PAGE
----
Lisa Archer (MAN ’17) started her role as the Chief Nursing Officer at Mayo Health Clinic Systems in Southwest Wisconsin in December of 2021. After speaking with her, you’d never know that this was her second full-time career! Lisa’s self-described unconventional pathway to nursing and healthcare administration is a reminder that one’s vocation can be fulfilled at any time. “I used to work in the IT industry as a business analyst, but personal events led me to pursue nursing,” Lisa shared. “When my grandmother fell and broke her hip and had to transition to a nursing home, I had a really impactful conversation with a nursing assistant.” The Nursing Assistant noticed Lisa’s dedication to her grandma and the round-the-clock care she was providing to her. It was during this time that Lisa reflected on how she could best impact people’s lives. “I wanted to allow other people to go home at night and feel secure in knowing that their loved ones were safe and being taken care of.”
Shortly after this encounter, Lisa took on the crucial yet daunting experience of returning to school. “At that point, I’m not even sure how long I had been out of school,” Lisa mused. After prerequisite work and earning her two-year ADN degree at North Hennepin Community College, she went on to St. Kate’s to earn her BSN. While working at the University of Minnesota, part of the Fairview Health System, Lisa knew she wanted to earn her master’s and Augsburg’s transformational leadership track in the Nursing Program seemed like the perfect fit. “The location and diversity of the campus were big draws for me,” Lisa shared.
Lisa shared how Augsburg’s nursing program challenged her perspective through coursework and clinicals. She described tending to homeless peoples’ wounded feet and working with women in the Somali community made her confront the difficult question of: How do you impart your healthcare knowledge to groups that may hold distrust with the healthcare system or might not be familiar with Western medicine? “Knowing how to meet people where they are at (spiritually, mentally, emotionally, physically) allowed me to figure out ways to connect that came from an open and non-judgmental place.”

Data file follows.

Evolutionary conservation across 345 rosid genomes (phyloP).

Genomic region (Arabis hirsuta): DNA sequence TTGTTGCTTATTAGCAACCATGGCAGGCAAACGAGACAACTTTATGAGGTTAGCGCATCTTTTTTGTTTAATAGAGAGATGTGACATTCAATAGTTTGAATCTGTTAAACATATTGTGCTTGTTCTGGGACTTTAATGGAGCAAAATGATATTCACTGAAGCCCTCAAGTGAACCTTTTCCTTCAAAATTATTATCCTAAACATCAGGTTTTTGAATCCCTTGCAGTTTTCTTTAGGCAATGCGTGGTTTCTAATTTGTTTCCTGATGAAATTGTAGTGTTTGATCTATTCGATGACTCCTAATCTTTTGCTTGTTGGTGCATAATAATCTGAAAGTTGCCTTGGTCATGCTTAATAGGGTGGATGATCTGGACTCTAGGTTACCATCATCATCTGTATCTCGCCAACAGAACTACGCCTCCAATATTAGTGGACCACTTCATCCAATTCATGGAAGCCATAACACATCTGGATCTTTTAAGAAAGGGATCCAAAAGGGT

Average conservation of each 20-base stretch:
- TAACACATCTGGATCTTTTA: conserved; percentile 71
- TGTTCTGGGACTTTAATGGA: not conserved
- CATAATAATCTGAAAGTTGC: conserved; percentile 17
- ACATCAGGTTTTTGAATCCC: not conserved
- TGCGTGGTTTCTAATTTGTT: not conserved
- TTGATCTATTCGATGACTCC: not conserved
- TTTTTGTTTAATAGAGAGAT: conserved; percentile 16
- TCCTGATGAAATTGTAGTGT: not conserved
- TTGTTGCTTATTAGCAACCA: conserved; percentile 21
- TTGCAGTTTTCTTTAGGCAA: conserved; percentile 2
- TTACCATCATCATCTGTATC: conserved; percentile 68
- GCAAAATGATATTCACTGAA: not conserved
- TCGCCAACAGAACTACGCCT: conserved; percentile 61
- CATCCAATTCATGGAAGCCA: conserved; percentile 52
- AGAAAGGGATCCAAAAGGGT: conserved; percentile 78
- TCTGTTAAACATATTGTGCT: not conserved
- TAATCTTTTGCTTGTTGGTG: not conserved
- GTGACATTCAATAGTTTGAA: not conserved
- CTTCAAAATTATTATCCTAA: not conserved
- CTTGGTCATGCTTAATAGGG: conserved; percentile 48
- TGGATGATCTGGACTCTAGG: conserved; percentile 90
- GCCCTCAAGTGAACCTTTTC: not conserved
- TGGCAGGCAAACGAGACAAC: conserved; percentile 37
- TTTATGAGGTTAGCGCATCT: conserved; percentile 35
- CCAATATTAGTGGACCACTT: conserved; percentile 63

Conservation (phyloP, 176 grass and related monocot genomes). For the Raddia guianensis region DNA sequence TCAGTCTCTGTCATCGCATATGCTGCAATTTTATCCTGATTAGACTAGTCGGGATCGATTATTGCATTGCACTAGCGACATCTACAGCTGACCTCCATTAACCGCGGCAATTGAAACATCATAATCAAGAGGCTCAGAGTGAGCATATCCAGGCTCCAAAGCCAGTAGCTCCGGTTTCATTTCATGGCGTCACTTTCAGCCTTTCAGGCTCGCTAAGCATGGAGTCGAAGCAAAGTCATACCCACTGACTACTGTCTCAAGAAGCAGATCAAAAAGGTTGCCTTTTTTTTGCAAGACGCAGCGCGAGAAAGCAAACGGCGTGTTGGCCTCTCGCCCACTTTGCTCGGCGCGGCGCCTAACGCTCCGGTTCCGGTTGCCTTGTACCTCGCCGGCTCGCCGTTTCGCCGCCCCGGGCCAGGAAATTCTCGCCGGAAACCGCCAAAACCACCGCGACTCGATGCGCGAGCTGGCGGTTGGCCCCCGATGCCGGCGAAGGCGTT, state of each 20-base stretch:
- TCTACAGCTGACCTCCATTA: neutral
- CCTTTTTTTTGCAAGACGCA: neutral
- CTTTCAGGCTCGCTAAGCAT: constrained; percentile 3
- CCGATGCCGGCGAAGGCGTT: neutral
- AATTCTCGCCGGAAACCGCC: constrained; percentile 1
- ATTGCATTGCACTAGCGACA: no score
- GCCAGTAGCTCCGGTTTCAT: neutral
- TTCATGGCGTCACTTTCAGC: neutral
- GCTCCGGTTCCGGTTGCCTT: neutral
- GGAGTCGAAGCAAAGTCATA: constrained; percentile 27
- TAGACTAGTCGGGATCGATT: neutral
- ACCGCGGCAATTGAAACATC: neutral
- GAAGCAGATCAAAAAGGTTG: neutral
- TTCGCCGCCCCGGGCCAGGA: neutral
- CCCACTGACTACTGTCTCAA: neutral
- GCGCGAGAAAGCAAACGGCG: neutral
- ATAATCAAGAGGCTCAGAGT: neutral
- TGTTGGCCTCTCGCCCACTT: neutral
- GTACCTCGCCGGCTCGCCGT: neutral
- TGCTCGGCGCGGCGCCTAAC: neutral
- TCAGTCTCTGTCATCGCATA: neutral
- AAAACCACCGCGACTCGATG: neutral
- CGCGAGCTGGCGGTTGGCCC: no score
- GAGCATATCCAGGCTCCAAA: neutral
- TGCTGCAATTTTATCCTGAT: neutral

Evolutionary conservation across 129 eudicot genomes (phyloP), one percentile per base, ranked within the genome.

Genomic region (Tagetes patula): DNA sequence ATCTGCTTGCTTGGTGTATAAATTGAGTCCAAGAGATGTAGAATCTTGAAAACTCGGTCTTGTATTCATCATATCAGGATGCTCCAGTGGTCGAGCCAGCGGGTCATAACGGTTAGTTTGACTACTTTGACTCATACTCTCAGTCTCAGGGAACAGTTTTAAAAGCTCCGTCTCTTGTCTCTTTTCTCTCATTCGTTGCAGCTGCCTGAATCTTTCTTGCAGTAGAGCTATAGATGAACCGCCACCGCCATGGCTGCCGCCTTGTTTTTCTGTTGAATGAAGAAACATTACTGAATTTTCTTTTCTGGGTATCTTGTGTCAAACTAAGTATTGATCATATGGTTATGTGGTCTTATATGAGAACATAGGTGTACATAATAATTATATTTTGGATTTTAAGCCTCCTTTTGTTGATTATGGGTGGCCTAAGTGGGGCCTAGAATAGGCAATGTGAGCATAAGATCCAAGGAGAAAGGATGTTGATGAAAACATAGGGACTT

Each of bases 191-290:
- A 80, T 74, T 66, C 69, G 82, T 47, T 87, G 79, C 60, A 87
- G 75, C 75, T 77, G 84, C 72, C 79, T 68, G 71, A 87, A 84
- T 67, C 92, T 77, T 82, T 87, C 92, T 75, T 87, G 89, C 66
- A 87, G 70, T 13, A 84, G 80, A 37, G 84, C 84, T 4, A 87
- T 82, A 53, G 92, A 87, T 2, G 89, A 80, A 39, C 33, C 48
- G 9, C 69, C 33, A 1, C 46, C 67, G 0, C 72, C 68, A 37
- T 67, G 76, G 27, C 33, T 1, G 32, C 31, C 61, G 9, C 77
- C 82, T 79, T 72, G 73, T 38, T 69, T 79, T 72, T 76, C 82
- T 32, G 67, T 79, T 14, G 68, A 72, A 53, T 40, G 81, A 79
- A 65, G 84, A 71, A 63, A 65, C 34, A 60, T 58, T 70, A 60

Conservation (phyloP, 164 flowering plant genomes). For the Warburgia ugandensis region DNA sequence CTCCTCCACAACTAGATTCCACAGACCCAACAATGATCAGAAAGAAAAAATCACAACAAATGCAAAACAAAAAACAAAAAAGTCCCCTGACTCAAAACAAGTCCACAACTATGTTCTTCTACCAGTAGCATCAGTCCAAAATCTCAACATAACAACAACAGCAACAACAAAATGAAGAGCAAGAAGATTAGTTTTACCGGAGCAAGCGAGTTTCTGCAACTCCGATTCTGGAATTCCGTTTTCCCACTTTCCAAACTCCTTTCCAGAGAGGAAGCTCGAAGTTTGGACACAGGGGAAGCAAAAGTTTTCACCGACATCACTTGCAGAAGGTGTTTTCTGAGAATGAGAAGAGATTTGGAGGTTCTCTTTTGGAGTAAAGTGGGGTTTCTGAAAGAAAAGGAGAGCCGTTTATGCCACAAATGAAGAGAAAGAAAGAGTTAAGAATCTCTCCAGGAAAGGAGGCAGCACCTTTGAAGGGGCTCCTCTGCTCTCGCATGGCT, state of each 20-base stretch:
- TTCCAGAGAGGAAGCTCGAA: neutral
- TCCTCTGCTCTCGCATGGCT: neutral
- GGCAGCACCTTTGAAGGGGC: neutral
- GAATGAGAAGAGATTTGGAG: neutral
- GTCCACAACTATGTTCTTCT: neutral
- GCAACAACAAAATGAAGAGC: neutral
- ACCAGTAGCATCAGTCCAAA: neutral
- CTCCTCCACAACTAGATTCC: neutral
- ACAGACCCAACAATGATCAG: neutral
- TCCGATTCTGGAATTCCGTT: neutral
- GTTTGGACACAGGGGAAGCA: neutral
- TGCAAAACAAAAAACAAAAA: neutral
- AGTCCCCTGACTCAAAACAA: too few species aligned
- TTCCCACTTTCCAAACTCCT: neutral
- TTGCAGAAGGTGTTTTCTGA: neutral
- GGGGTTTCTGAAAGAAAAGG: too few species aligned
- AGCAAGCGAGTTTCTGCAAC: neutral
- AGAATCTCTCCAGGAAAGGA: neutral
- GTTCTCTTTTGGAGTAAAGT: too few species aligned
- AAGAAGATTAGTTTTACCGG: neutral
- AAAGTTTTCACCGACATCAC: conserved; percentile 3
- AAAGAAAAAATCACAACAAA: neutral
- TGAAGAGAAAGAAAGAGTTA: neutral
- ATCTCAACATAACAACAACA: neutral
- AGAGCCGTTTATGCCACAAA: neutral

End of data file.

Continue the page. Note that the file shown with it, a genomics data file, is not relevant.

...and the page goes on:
Someone Lisa credits in helping her navigate tough leadership situations is Joyce Perkins. “I took a class about quantum leadership with her and I’ve never wanted to drop anything so badly in my life!” she exclaimed. “Nurses are typically very analytical people, and I had a hard time grasping the abstract concepts,” Lisa admitted. However, in hindsight, that class was one of the best experiences because it helped prepare her to be the leader that was needed during the COVID-19 pandemic.
Lisa’s Auggie connections have followed her to Mayo Health Clinic Systems where she works in close partnership with Dr. Paul Mueller (’84), a fellow Augsburg graduate and the chair of Augsburg’s Great Returns Campaigns . “We have a triad leadership model. I’m the lead for nursing, Paul is the physician leader, and we also work with Mike Morrey as the administrative leader.” Lisa explained. “Paul is a great person to work with. We are like-minded in our approaches on how to address issues associated with healthcare and finding ways to provide equal opportunity and combat disparities.”
Strong administrative leadership is critical during times of crisis. “A lot of the work leaders do is behind the scenes. We’re either trying to reinvent healthcare, obtain resources, remove and reduce barriers or create new processes.” Lisa said. Figuring out how to keep frontline workers motivated when they are experiencing emotional, mental, and physical burnout is an equally challenging feat. “It’s really tough. I think every nursing track should have a class on wellness and how to create an individual resiliency plan.” For Lisa, leadership has its limits. Removing barriers for her staff and creating an accommodating work environment will only get people so far. True happiness and fulfillment in a job have to come from within. One long-term goal for Lisa is making nursing school a feasible option for anyone who has the aspiration to become a nurse. “Creating more accessible programs that fit people’s lives and ensuring the nursing profession in this region and beyond is delivering high-quality and safe care are important to me,” she expressed.
Although she is still navigating her new role, the impact Lisa hopes to make in her field is resolute. “No matter who you are, everyone deserves access to healthcare,” Lisa reflected as she stated her desire to keep opportunities of centering safety, experience, and quality of care under her leadership. Leading with a safety lens is key to her philosophy. Tapping into more inclusive resources, and broadening accessibility gives Lisa hope for a safer and more equitable future in healthcare.